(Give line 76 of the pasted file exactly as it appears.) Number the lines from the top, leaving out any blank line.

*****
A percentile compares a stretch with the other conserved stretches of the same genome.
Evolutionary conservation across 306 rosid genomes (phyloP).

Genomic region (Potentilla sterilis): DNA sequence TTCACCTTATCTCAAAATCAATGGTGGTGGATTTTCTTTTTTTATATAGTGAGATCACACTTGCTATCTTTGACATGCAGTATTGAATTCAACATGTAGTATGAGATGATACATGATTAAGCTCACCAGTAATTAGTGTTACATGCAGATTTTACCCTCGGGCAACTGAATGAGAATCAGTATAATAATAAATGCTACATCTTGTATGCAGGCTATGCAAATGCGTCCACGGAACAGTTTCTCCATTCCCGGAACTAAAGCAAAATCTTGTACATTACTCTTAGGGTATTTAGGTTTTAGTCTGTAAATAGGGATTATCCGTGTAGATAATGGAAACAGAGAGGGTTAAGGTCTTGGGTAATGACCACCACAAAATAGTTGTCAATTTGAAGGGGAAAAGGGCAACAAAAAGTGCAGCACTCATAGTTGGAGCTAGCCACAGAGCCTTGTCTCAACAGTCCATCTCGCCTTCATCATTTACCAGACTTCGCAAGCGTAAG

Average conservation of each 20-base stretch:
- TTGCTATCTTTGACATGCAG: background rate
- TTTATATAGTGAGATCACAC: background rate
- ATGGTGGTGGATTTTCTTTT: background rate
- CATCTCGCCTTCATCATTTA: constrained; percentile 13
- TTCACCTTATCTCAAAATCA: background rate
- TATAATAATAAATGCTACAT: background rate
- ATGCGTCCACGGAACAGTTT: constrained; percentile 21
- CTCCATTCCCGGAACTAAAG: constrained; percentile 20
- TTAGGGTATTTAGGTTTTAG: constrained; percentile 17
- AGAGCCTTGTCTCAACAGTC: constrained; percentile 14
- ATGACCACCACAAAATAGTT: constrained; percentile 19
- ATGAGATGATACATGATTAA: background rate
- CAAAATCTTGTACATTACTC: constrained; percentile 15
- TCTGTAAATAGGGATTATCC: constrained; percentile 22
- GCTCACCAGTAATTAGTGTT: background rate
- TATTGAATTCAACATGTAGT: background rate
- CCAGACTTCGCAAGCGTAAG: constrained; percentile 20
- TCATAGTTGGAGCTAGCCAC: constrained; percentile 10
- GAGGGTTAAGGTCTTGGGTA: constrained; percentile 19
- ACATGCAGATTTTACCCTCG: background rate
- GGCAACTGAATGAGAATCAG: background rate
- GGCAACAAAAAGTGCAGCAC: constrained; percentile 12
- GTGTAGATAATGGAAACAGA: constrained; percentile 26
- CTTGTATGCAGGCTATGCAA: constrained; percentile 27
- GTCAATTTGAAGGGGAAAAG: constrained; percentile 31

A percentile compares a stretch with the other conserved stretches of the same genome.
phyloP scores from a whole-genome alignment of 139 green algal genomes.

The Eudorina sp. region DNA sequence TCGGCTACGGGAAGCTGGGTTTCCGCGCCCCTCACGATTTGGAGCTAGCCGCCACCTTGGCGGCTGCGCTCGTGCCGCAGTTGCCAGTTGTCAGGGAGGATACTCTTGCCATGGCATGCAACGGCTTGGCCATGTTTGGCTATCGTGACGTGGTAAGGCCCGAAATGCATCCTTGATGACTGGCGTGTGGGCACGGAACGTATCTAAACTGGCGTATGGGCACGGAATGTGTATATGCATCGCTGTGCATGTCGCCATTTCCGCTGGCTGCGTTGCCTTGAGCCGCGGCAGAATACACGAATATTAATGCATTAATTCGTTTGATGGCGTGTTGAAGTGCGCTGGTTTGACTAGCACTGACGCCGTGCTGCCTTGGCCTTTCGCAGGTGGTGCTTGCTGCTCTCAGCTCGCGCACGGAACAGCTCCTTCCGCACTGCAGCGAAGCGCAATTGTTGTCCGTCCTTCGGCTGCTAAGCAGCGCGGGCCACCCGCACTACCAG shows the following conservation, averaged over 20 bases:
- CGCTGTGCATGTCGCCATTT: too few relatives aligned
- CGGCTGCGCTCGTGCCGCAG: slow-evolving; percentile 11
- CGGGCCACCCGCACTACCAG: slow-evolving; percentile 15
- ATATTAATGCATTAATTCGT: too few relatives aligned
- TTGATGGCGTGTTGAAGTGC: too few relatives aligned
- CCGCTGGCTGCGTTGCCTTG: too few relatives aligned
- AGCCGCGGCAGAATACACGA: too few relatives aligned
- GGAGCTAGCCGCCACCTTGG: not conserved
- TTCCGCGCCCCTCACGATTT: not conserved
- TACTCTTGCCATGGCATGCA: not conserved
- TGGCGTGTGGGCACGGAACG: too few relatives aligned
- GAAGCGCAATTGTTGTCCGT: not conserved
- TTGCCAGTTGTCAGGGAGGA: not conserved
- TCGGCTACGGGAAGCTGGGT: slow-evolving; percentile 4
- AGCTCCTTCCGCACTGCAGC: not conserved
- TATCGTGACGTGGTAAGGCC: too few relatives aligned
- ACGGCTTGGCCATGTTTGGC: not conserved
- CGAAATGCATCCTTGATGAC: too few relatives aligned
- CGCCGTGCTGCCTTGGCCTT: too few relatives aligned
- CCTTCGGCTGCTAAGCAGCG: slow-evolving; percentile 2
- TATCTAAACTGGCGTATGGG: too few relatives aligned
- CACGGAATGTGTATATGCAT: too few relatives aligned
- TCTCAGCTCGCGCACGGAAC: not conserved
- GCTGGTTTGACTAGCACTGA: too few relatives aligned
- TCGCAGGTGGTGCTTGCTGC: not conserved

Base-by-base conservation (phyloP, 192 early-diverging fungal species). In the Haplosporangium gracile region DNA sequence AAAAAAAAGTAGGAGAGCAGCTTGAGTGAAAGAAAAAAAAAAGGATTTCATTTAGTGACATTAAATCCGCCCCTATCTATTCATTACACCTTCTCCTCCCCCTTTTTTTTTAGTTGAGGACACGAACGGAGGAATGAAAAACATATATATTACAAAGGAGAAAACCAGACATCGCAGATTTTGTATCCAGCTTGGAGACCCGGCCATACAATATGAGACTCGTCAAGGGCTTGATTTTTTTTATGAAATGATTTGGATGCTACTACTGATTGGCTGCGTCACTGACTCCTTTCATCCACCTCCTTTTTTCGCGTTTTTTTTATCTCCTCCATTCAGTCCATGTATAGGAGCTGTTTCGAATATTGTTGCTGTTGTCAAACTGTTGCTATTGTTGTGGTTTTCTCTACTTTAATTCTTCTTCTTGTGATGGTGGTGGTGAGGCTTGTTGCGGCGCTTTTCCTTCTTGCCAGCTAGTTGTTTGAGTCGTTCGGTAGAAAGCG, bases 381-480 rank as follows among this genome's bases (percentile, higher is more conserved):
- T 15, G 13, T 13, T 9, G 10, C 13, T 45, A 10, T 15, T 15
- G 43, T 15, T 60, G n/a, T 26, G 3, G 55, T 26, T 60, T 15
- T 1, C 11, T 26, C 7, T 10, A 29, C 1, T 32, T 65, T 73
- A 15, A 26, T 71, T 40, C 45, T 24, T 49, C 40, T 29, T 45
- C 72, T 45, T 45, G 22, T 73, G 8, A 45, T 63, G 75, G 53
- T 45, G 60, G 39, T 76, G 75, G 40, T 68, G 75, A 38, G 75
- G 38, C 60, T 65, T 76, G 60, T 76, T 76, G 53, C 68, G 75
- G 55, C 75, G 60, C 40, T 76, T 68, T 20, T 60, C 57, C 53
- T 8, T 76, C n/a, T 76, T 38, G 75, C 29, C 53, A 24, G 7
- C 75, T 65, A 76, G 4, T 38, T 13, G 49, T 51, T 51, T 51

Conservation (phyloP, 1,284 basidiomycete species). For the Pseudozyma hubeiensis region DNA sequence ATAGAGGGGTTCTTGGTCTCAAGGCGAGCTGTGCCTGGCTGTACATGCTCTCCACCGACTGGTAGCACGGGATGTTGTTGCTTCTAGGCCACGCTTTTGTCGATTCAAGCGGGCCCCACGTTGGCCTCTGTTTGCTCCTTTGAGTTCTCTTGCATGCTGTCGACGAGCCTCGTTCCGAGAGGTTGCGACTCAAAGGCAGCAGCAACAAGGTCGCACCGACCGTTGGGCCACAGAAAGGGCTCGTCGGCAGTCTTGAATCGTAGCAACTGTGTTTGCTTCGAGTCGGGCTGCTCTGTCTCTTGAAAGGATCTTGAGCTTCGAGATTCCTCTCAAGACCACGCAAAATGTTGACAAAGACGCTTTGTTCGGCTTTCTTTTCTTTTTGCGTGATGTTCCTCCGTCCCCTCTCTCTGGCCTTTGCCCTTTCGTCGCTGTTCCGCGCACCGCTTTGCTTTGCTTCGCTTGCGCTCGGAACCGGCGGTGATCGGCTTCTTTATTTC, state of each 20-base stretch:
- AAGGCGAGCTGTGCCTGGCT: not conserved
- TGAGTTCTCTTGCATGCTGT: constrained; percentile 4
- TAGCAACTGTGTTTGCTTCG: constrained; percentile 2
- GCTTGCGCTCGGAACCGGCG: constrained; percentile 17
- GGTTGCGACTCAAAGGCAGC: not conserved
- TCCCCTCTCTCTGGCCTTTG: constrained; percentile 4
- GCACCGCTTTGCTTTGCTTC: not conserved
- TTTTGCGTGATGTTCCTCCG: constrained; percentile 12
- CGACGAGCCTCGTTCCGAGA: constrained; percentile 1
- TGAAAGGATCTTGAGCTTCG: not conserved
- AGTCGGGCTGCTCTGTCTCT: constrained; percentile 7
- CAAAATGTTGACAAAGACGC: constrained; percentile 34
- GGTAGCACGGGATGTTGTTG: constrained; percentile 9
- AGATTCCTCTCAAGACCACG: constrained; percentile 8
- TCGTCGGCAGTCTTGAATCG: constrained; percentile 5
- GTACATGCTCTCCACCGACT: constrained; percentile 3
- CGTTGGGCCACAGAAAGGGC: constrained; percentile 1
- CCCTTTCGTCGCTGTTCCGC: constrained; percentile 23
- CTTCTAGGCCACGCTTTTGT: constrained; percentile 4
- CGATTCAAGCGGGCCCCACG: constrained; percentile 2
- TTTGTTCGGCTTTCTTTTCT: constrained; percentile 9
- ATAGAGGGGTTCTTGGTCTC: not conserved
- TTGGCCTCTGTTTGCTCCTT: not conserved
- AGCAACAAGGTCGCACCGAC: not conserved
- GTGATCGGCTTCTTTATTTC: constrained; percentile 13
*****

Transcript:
- GCACCGCTTTGCTTTGCTTC: not conserved